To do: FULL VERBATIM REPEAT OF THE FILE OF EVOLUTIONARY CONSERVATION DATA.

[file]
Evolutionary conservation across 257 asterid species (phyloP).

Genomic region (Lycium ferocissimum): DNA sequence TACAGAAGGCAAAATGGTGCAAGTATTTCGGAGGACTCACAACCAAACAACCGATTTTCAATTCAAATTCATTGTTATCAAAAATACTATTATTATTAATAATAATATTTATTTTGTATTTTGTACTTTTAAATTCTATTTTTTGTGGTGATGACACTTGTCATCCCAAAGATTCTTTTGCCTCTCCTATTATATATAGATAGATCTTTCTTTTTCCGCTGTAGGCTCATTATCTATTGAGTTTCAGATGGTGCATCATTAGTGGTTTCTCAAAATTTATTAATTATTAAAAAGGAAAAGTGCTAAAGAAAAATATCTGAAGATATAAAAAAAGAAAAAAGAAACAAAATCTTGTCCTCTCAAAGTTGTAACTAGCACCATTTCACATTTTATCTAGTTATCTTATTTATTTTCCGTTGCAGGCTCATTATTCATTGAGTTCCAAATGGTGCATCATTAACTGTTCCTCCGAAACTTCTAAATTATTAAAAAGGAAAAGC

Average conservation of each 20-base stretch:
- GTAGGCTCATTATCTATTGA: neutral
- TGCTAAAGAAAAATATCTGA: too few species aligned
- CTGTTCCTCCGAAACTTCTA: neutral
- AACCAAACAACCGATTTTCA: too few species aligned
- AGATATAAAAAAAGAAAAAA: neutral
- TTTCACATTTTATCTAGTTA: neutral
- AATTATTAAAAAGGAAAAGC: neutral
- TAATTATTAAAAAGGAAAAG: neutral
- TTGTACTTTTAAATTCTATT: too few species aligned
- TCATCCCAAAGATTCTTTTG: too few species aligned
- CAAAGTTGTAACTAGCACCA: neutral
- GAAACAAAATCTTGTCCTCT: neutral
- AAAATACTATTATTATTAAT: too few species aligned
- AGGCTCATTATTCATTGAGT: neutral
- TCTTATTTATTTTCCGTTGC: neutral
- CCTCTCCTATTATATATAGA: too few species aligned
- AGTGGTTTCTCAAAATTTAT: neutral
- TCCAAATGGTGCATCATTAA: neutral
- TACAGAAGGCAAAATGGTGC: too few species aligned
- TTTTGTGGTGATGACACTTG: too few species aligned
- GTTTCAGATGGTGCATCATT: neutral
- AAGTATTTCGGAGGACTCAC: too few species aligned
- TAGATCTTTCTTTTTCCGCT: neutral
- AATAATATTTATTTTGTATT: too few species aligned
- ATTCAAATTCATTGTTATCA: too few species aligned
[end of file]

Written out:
Evolutionary conservation across 257 asterid species (phyloP).

Genomic region (Lycium ferocissimum): DNA sequence TACAGAAGGCAAAATGGTGCAAGTATTTCGGAGGACTCACAACCAAACAACCGATTTTCAATTCAAATTCATTGTTATCAAAAATACTATTATTATTAATAATAATATTTATTTTGTATTTTGTACTTTTAAATTCTATTTTTTGTGGTGATGACACTTGTCATCCCAAAGATTCTTTTGCCTCTCCTATTATATATAGATAGATCTTTCTTTTTCCGCTGTAGGCTCATTATCTATTGAGTTTCAGATGGTGCATCATTAGTGGTTTCTCAAAATTTATTAATTATTAAAAAGGAAAAGTGCTAAAGAAAAATATCTGAAGATATAAAAAAAGAAAAAAGAAACAAAATCTTGTCCTCTCAAAGTTGTAACTAGCACCATTTCACATTTTATCTAGTTATCTTATTTATTTTCCGTTGCAGGCTCATTATTCATTGAGTTCCAAATGGTGCATCATTAACTGTTCCTCCGAAACTTCTAAATTATTAAAAAGGAAAAGC

Average conservation of each 20-base stretch:
- GTAGGCTCATTATCTATTGA: neutral
- TGCTAAAGAAAAATATCTGA: too few species aligned
- CTGTTCCTCCGAAACTTCTA: neutral
- AACCAAACAACCGATTTTCA: too few species aligned
- AGATATAAAAAAAGAAAAAA: neutral
- TTTCACATTTTATCTAGTTA: neutral
- AATTATTAAAAAGGAAAAGC: neutral
- TAATTATTAAAAAGGAAAAG: neutral
- TTGTACTTTTAAATTCTATT: too few species aligned
- TCATCCCAAAGATTCTTTTG: too few species aligned
- CAAAGTTGTAACTAGCACCA: neutral
- GAAACAAAATCTTGTCCTCT: neutral
- AAAATACTATTATTATTAAT: too few species aligned
- AGGCTCATTATTCATTGAGT: neutral
- TCTTATTTATTTTCCGTTGC: neutral
- CCTCTCCTATTATATATAGA: too few species aligned
- AGTGGTTTCTCAAAATTTAT: neutral
- TCCAAATGGTGCATCATTAA: neutral
- TACAGAAGGCAAAATGGTGC: too few species aligned
- TTTTGTGGTGATGACACTTG: too few species aligned
- GTTTCAGATGGTGCATCATT: neutral
- AAGTATTTCGGAGGACTCAC: too few species aligned
- TAGATCTTTCTTTTTCCGCT: neutral
- AATAATATTTATTTTGTATT: too few species aligned
- ATTCAAATTCATTGTTATCA: too few species aligned